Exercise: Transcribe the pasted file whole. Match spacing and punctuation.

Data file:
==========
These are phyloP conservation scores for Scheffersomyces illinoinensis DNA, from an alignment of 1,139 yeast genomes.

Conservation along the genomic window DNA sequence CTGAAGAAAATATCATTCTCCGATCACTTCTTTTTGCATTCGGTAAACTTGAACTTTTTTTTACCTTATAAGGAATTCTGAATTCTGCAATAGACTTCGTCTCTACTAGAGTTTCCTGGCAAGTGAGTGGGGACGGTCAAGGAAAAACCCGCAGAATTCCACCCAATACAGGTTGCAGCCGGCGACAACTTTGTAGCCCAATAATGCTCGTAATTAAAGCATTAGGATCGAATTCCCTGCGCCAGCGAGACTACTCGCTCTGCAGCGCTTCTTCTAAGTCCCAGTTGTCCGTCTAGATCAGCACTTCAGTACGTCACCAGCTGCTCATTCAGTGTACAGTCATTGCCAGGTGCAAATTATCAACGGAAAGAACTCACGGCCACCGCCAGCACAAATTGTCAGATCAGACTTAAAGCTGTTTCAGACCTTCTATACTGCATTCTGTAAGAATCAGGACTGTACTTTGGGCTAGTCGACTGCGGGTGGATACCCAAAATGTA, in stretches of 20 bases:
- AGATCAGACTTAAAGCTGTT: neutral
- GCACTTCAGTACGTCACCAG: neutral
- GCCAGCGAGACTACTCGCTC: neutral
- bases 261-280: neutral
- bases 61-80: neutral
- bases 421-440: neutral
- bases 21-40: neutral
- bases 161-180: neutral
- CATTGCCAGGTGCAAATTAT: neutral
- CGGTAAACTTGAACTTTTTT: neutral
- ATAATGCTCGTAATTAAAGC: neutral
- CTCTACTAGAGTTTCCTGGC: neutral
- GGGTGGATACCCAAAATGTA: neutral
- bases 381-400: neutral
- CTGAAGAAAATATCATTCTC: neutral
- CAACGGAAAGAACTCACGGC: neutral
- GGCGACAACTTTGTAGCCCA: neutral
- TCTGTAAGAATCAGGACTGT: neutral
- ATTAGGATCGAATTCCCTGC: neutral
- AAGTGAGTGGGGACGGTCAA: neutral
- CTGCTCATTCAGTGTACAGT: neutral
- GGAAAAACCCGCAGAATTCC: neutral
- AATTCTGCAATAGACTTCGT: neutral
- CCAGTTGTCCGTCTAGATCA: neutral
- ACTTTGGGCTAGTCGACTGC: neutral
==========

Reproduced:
These are phyloP conservation scores for Scheffersomyces illinoinensis DNA, from an alignment of 1,139 yeast genomes.

Conservation along the genomic window DNA sequence CTGAAGAAAATATCATTCTCCGATCACTTCTTTTTGCATTCGGTAAACTTGAACTTTTTTTTACCTTATAAGGAATTCTGAATTCTGCAATAGACTTCGTCTCTACTAGAGTTTCCTGGCAAGTGAGTGGGGACGGTCAAGGAAAAACCCGCAGAATTCCACCCAATACAGGTTGCAGCCGGCGACAACTTTGTAGCCCAATAATGCTCGTAATTAAAGCATTAGGATCGAATTCCCTGCGCCAGCGAGACTACTCGCTCTGCAGCGCTTCTTCTAAGTCCCAGTTGTCCGTCTAGATCAGCACTTCAGTACGTCACCAGCTGCTCATTCAGTGTACAGTCATTGCCAGGTGCAAATTATCAACGGAAAGAACTCACGGCCACCGCCAGCACAAATTGTCAGATCAGACTTAAAGCTGTTTCAGACCTTCTATACTGCATTCTGTAAGAATCAGGACTGTACTTTGGGCTAGTCGACTGCGGGTGGATACCCAAAATGTA, in stretches of 20 bases:
- AGATCAGACTTAAAGCTGTT: neutral
- GCACTTCAGTACGTCACCAG: neutral
- GCCAGCGAGACTACTCGCTC: neutral
- bases 261-280: neutral
- bases 61-80: neutral
- bases 421-440: neutral
- bases 21-40: neutral
- bases 161-180: neutral
- CATTGCCAGGTGCAAATTAT: neutral
- CGGTAAACTTGAACTTTTTT: neutral
- ATAATGCTCGTAATTAAAGC: neutral
- CTCTACTAGAGTTTCCTGGC: neutral
- GGGTGGATACCCAAAATGTA: neutral
- bases 381-400: neutral
- CTGAAGAAAATATCATTCTC: neutral
- CAACGGAAAGAACTCACGGC: neutral
- GGCGACAACTTTGTAGCCCA: neutral
- TCTGTAAGAATCAGGACTGT: neutral
- ATTAGGATCGAATTCCCTGC: neutral
- AAGTGAGTGGGGACGGTCAA: neutral
- CTGCTCATTCAGTGTACAGT: neutral
- GGAAAAACCCGCAGAATTCC: neutral
- AATTCTGCAATAGACTTCGT: neutral
- CCAGTTGTCCGTCTAGATCA: neutral
- ACTTTGGGCTAGTCGACTGC: neutral